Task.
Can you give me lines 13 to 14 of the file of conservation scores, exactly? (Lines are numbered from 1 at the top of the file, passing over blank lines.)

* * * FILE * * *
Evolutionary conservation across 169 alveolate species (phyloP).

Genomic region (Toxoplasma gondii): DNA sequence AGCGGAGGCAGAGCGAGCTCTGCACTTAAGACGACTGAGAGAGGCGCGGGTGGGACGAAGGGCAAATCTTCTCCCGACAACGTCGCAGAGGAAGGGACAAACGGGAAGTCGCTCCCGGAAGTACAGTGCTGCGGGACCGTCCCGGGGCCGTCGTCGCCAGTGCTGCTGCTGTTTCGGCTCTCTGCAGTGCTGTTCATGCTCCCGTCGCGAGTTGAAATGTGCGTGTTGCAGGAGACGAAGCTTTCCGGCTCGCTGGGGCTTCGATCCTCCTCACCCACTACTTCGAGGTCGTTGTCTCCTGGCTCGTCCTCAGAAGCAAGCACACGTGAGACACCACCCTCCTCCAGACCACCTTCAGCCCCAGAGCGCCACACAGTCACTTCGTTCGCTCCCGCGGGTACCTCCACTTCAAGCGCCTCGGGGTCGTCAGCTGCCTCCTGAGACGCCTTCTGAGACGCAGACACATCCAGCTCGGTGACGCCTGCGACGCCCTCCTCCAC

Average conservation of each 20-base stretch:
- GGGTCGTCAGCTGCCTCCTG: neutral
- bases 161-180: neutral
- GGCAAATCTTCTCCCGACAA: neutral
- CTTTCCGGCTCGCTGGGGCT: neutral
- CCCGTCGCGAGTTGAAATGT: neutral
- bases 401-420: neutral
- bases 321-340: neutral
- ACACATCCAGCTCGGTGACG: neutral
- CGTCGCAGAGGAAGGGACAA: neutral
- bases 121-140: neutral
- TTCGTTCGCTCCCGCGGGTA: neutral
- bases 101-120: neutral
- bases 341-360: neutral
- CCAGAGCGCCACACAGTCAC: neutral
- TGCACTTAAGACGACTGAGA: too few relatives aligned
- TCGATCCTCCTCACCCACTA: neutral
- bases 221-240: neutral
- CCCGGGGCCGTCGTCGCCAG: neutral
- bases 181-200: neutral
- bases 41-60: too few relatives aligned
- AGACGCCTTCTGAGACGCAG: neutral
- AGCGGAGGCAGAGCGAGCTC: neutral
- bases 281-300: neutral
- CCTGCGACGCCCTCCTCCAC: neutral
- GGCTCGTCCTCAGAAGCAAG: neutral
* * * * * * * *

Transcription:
- bases 121-140: neutral
- TTCGTTCGCTCCCGCGGGTA: neutral